Shant Shahrigian

While New York City mulls layoffs for teachers, first responders and nearly every city worker under the sun due to the economic chaos caused by coronavirus, the radio silence from Corey Johnson about his own pay is deafening.

Council Speaker Corey Johnson on Thursday shrugged off a question about whether he’d take a pay cut as lawmakers hash out a budget with billions of dollars in proposed painful spending reductions.

“We’re happy to look at everything,” he said at a press conference. “It fits into the broader question of everything else that I talked about.”

Pressed on the matter, he said, “I’m not going to go item-by-item as part of the entire city budget.”

The comments echoed remarks from Mayor de Blasio, who said Wednesday he’s not planning salary cuts for himself or highly paid members of his administration.

Johnson earns $164,049 per year, according to the SeeThroughNY database; de Blasio, $258,541. Council members, who gave themselves a 32% raise in 2016, earn $148,500.

Top staffers rake in even more. Council Chief of Staff Jason Goldman earned $244,421 in 2019 and new Deputy Chief of Staff Genevieve Michel’s predecessor made $214,725, according to, which is run by the conservative Empire Center think tank.

De Blasio is seeking permission from Albany to borrow some $7 billion to cover a huge gap in the city budget. The move comes as President Trump and Senate Republicans have balked at requests to send billions of dollars in aid to localities.

De Blasio has warned of layoffs to first responders if the feds don’t come through.

Johnson said the agencies run by the mayor should make further cuts before the city takes on debt to cover operating expenses, which hasn’t been done since the aftermath of 9/11.

“We need to have every agency — and this should have happened already — go through the process of doing a … program identifying, I think, somewhere between 5 to 7% of cuts, cuts that are not going to affect vulnerable communities,” Johnson said.

De Blasio’s recently revised budget proposal included $800 million in cuts to the Education Department alone, a move that seemed sure to entail educator layoffs, critics said.

© 2020 New York Daily News

You may also like

Faced with $10B deficit, MTA says it’s eyeing cutting overtime spending

Alfonso Castillo The financial impact of the COVID-19 pandemic on the Metropolitan Transportation Authority is adding urgency to the agency’s efforts to curtail overtime numbers that critics say remain alarmingly high. The MTA said at Wed Read More

City and state officials contend with a dire future as New York reopens

Brian Pascus As New York begins to reopen from the Covid-19 lockdown, Read More

Pandemic, recession don’t bring down school budgets

Stephen T. Watson This year's school elections were delayed and then shifted entirely to voting by mail thanks to the Covid-19 pandemic, which also shut down schools here and across the country. District officials worried this new method of Read More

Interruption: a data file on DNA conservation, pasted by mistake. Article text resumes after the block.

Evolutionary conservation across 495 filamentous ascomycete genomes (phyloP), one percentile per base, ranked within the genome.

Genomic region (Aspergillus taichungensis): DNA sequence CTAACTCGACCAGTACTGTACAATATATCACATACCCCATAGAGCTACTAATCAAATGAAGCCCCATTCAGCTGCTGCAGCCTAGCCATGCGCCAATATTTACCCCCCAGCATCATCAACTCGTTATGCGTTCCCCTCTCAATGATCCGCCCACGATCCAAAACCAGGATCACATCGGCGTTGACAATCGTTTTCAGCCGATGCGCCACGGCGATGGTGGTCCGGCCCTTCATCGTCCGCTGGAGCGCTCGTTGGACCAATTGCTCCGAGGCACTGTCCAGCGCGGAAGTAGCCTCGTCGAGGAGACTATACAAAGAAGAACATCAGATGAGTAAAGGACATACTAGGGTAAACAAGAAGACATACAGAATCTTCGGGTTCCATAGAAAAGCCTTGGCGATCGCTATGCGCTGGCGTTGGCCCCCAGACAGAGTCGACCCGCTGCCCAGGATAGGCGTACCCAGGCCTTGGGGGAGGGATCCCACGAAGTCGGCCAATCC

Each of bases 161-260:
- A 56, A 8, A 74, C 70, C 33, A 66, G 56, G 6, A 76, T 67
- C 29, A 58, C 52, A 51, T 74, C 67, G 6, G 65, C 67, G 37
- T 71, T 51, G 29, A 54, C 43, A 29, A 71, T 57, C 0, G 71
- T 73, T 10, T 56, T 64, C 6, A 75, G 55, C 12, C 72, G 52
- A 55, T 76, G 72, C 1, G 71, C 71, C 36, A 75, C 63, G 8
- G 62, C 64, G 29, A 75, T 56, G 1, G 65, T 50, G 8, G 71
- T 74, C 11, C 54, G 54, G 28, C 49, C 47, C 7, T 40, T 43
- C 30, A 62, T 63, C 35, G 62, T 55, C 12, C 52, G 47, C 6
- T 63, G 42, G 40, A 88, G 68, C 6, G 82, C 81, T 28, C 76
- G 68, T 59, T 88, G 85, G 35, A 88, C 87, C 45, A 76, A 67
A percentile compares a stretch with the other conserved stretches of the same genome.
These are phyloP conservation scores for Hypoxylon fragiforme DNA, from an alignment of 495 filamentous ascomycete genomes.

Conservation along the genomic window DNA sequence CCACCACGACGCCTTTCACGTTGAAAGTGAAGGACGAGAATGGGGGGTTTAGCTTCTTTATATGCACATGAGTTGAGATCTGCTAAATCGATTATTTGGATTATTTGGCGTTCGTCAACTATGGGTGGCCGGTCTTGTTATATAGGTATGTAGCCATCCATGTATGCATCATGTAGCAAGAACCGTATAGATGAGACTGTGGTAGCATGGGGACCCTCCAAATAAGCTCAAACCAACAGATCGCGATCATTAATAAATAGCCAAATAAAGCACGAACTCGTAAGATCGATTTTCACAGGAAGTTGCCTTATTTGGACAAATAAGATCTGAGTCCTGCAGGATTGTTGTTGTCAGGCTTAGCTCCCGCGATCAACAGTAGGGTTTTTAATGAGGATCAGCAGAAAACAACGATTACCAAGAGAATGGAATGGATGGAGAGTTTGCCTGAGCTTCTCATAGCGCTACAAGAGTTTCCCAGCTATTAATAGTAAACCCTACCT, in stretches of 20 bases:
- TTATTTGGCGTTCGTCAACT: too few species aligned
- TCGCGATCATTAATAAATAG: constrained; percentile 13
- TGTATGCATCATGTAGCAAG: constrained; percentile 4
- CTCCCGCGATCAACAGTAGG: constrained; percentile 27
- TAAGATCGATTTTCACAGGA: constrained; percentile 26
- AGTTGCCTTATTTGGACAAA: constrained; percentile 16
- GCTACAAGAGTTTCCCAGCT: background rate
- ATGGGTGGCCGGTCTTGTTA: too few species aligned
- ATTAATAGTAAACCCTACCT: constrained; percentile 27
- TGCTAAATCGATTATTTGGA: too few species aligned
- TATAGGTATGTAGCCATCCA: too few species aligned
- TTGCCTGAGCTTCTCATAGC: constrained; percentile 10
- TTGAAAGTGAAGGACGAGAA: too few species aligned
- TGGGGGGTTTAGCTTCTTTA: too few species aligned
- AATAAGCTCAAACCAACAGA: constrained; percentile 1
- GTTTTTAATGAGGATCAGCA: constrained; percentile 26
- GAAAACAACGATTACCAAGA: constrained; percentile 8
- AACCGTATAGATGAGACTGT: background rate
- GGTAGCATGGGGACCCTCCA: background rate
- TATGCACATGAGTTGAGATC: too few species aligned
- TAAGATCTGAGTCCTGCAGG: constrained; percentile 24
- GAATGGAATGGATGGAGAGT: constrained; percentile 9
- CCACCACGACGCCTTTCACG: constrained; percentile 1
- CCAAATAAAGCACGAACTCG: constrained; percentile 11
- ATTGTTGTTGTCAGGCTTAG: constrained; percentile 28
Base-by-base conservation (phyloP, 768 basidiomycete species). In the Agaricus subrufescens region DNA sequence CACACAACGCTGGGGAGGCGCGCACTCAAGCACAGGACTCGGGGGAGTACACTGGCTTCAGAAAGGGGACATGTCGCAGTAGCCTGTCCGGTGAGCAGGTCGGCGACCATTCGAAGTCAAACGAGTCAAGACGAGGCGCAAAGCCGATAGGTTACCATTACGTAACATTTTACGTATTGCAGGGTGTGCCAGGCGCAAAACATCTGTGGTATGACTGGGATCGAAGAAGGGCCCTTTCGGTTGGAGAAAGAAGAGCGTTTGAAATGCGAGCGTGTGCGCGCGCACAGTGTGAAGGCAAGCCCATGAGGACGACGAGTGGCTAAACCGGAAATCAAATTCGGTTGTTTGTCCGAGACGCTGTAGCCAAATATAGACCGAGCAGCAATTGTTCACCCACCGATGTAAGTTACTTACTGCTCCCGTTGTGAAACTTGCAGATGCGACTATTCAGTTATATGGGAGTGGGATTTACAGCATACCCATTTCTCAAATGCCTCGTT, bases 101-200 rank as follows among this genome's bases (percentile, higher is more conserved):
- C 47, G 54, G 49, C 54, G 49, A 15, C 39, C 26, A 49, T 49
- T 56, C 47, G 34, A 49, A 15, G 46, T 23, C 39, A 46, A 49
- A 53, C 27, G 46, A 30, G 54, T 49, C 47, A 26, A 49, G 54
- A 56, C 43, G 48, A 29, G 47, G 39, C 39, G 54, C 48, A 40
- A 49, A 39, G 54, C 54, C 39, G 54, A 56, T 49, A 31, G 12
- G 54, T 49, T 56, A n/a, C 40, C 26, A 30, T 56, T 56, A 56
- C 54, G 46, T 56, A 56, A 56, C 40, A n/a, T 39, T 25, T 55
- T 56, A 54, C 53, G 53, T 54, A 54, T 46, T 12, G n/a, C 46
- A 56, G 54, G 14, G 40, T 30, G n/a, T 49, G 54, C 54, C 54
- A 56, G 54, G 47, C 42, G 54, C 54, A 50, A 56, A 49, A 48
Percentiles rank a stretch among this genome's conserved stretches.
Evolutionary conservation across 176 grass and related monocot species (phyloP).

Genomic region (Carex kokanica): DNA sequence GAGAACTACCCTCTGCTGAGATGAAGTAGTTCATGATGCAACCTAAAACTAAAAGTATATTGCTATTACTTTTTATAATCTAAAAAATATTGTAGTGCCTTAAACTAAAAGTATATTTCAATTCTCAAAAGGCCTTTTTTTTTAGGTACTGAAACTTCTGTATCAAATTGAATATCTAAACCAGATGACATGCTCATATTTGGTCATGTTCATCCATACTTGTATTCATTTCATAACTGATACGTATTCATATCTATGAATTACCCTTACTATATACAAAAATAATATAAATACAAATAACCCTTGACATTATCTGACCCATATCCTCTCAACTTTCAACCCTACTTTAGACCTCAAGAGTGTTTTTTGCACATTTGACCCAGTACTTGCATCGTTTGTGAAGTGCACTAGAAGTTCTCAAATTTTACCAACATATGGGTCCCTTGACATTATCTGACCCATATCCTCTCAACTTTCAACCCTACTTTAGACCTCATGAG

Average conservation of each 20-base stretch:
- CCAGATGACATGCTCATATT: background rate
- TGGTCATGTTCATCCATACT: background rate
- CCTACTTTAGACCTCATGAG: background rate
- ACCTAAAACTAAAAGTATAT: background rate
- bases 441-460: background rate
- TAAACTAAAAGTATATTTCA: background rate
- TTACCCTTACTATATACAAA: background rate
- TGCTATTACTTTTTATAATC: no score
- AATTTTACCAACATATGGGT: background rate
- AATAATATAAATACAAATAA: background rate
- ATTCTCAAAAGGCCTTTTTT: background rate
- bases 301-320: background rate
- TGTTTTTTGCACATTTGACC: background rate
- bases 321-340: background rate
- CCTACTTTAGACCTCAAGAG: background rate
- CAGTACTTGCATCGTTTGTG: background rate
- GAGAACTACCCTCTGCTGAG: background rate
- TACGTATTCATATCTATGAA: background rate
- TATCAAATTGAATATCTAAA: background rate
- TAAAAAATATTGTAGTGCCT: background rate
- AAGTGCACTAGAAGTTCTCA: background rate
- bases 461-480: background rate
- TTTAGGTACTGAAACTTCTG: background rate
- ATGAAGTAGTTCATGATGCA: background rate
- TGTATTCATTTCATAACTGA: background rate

Here’s Cuomo’s Plan for Reopening New York

Jesse McKinley ALBANY, N.Y. — Gov. Andrew M. Cuomo on Monday presented a soft blueprint for how New York State’s economy might begi Read More

States with few virus cases get big share of relief aid

Geoff Mulvihill Alaska, Hawaii, Montana and Wyoming are not epicenters of the coronavirus pandemic. Yet these four states scored big this spri Read More

What to expect in the state’s first round of spending cuts

Rebecca Lewis Regular viewers of Gov. Andrew Cuomo’s daily coronavirus press briefings have heard the governor say time and again that New York state is broke. Revenue projections are way down and the state is facing a budget deficit that is Read More

Eyeing Medicaid Cuts, Cuomo Puts His Stamp On A $3 Trillion Stimulus Bill

Caroline Lewis During state budget discussions in March, Governor Andrew Cuomo  that the pandemic would not stop him from pushing through changes to Medicaid that he said were necessary to contain the growth of its more than $70 billion annu Read More

Hospitals, nursing homes face another Medicaid cut during pandemic

Michael Gormley ALBANY — The state told hospitals and nursing homes this week that they will be hit with another cut in Medicaid funding as the health care system reels from costs related to fighting the COVID-19 virus and state revenue plum Read More


Sign up to receive updates about Empire Center research, news and events in your email.


Empire Center for Public Policy
30 South Pearl St.
Suite 1210
Albany, NY 12207

Phone: 518-434-3100
Fax: 518-434-3130


The Empire Center is an independent, non-partisan, non-profit think tank located in Albany, New York. Our mission is to make New York a better place to live and work by promoting public policy reforms grounded in free-market principles, personal responsibility, and the ideals of effective and accountable government.